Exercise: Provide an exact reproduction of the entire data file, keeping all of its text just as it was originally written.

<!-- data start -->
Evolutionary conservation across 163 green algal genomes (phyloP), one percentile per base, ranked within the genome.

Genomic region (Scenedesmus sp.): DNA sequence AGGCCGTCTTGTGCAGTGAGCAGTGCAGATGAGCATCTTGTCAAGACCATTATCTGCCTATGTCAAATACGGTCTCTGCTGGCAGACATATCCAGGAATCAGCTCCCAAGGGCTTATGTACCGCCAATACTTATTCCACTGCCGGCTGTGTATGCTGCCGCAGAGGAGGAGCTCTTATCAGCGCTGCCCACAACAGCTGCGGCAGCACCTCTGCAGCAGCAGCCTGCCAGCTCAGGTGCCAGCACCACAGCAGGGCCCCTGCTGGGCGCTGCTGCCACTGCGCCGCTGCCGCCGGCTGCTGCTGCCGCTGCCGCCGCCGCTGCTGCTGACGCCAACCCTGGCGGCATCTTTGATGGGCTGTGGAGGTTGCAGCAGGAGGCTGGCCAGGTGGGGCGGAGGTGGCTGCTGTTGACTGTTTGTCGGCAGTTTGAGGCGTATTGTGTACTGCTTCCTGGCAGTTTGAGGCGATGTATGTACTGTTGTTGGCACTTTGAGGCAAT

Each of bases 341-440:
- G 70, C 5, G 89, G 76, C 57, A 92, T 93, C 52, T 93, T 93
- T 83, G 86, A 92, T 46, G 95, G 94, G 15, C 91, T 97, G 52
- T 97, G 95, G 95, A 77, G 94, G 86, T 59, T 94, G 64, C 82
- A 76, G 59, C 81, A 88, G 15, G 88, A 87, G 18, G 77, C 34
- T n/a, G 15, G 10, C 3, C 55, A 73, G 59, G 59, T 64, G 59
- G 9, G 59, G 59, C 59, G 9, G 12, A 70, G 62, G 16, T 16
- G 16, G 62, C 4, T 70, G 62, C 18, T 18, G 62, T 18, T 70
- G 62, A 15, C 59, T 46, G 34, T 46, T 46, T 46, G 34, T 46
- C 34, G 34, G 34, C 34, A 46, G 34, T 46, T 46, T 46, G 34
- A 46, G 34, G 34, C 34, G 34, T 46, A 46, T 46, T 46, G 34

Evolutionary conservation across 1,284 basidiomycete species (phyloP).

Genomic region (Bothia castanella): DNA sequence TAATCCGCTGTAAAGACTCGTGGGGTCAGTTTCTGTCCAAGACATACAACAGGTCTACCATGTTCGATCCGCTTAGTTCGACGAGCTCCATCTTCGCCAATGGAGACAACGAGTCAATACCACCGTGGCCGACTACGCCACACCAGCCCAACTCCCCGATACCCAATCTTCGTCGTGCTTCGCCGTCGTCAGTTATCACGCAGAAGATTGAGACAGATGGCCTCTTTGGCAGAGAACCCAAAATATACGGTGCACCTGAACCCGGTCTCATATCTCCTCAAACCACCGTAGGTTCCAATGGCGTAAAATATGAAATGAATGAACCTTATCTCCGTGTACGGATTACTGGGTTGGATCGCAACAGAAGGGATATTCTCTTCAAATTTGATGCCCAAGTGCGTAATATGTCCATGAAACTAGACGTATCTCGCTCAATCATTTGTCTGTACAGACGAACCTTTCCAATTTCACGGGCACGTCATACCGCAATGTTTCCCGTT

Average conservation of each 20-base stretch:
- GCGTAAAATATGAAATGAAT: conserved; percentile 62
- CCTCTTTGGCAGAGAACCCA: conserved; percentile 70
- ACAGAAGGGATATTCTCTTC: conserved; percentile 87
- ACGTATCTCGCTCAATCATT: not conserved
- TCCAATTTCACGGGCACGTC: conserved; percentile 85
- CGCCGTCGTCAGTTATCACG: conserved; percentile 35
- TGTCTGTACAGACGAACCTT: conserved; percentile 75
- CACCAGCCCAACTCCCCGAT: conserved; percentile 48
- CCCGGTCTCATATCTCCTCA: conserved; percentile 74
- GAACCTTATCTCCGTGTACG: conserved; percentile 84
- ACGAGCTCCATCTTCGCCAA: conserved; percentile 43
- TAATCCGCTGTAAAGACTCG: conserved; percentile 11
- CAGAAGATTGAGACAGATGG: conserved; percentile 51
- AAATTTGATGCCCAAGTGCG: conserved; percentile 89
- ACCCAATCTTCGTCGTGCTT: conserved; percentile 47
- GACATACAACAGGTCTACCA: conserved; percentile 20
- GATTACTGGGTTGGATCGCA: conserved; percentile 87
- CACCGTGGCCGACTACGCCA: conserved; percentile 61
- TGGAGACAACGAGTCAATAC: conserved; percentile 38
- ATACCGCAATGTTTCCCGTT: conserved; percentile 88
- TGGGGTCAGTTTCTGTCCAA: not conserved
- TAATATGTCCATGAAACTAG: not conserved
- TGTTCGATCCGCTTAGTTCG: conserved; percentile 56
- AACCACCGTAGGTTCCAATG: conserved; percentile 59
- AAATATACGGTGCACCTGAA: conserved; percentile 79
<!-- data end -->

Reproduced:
Evolutionary conservation across 163 green algal genomes (phyloP), one percentile per base, ranked within the genome.

Genomic region (Scenedesmus sp.): DNA sequence AGGCCGTCTTGTGCAGTGAGCAGTGCAGATGAGCATCTTGTCAAGACCATTATCTGCCTATGTCAAATACGGTCTCTGCTGGCAGACATATCCAGGAATCAGCTCCCAAGGGCTTATGTACCGCCAATACTTATTCCACTGCCGGCTGTGTATGCTGCCGCAGAGGAGGAGCTCTTATCAGCGCTGCCCACAACAGCTGCGGCAGCACCTCTGCAGCAGCAGCCTGCCAGCTCAGGTGCCAGCACCACAGCAGGGCCCCTGCTGGGCGCTGCTGCCACTGCGCCGCTGCCGCCGGCTGCTGCTGCCGCTGCCGCCGCCGCTGCTGCTGACGCCAACCCTGGCGGCATCTTTGATGGGCTGTGGAGGTTGCAGCAGGAGGCTGGCCAGGTGGGGCGGAGGTGGCTGCTGTTGACTGTTTGTCGGCAGTTTGAGGCGTATTGTGTACTGCTTCCTGGCAGTTTGAGGCGATGTATGTACTGTTGTTGGCACTTTGAGGCAAT

Each of bases 341-440:
- G 70, C 5, G 89, G 76, C 57, A 92, T 93, C 52, T 93, T 93
- T 83, G 86, A 92, T 46, G 95, G 94, G 15, C 91, T 97, G 52
- T 97, G 95, G 95, A 77, G 94, G 86, T 59, T 94, G 64, C 82
- A 76, G 59, C 81, A 88, G 15, G 88, A 87, G 18, G 77, C 34
- T n/a, G 15, G 10, C 3, C 55, A 73, G 59, G 59, T 64, G 59
- G 9, G 59, G 59, C 59, G 9, G 12, A 70, G 62, G 16, T 16
- G 16, G 62, C 4, T 70, G 62, C 18, T 18, G 62, T 18, T 70
- G 62, A 15, C 59, T 46, G 34, T 46, T 46, T 46, G 34, T 46
- C 34, G 34, G 34, C 34, A 46, G 34, T 46, T 46, T 46, G 34
- A 46, G 34, G 34, C 34, G 34, T 46, A 46, T 46, T 46, G 34

Evolutionary conservation across 1,284 basidiomycete species (phyloP).

Genomic region (Bothia castanella): DNA sequence TAATCCGCTGTAAAGACTCGTGGGGTCAGTTTCTGTCCAAGACATACAACAGGTCTACCATGTTCGATCCGCTTAGTTCGACGAGCTCCATCTTCGCCAATGGAGACAACGAGTCAATACCACCGTGGCCGACTACGCCACACCAGCCCAACTCCCCGATACCCAATCTTCGTCGTGCTTCGCCGTCGTCAGTTATCACGCAGAAGATTGAGACAGATGGCCTCTTTGGCAGAGAACCCAAAATATACGGTGCACCTGAACCCGGTCTCATATCTCCTCAAACCACCGTAGGTTCCAATGGCGTAAAATATGAAATGAATGAACCTTATCTCCGTGTACGGATTACTGGGTTGGATCGCAACAGAAGGGATATTCTCTTCAAATTTGATGCCCAAGTGCGTAATATGTCCATGAAACTAGACGTATCTCGCTCAATCATTTGTCTGTACAGACGAACCTTTCCAATTTCACGGGCACGTCATACCGCAATGTTTCCCGTT

Average conservation of each 20-base stretch:
- GCGTAAAATATGAAATGAAT: conserved; percentile 62
- CCTCTTTGGCAGAGAACCCA: conserved; percentile 70
- ACAGAAGGGATATTCTCTTC: conserved; percentile 87
- ACGTATCTCGCTCAATCATT: not conserved
- TCCAATTTCACGGGCACGTC: conserved; percentile 85
- CGCCGTCGTCAGTTATCACG: conserved; percentile 35
- TGTCTGTACAGACGAACCTT: conserved; percentile 75
- CACCAGCCCAACTCCCCGAT: conserved; percentile 48
- CCCGGTCTCATATCTCCTCA: conserved; percentile 74
- GAACCTTATCTCCGTGTACG: conserved; percentile 84
- ACGAGCTCCATCTTCGCCAA: conserved; percentile 43
- TAATCCGCTGTAAAGACTCG: conserved; percentile 11
- CAGAAGATTGAGACAGATGG: conserved; percentile 51
- AAATTTGATGCCCAAGTGCG: conserved; percentile 89
- ACCCAATCTTCGTCGTGCTT: conserved; percentile 47
- GACATACAACAGGTCTACCA: conserved; percentile 20
- GATTACTGGGTTGGATCGCA: conserved; percentile 87
- CACCGTGGCCGACTACGCCA: conserved; percentile 61
- TGGAGACAACGAGTCAATAC: conserved; percentile 38
- ATACCGCAATGTTTCCCGTT: conserved; percentile 88
- TGGGGTCAGTTTCTGTCCAA: not conserved
- TAATATGTCCATGAAACTAG: not conserved
- TGTTCGATCCGCTTAGTTCG: conserved; percentile 56
- AACCACCGTAGGTTCCAATG: conserved; percentile 59
- AAATATACGGTGCACCTGAA: conserved; percentile 79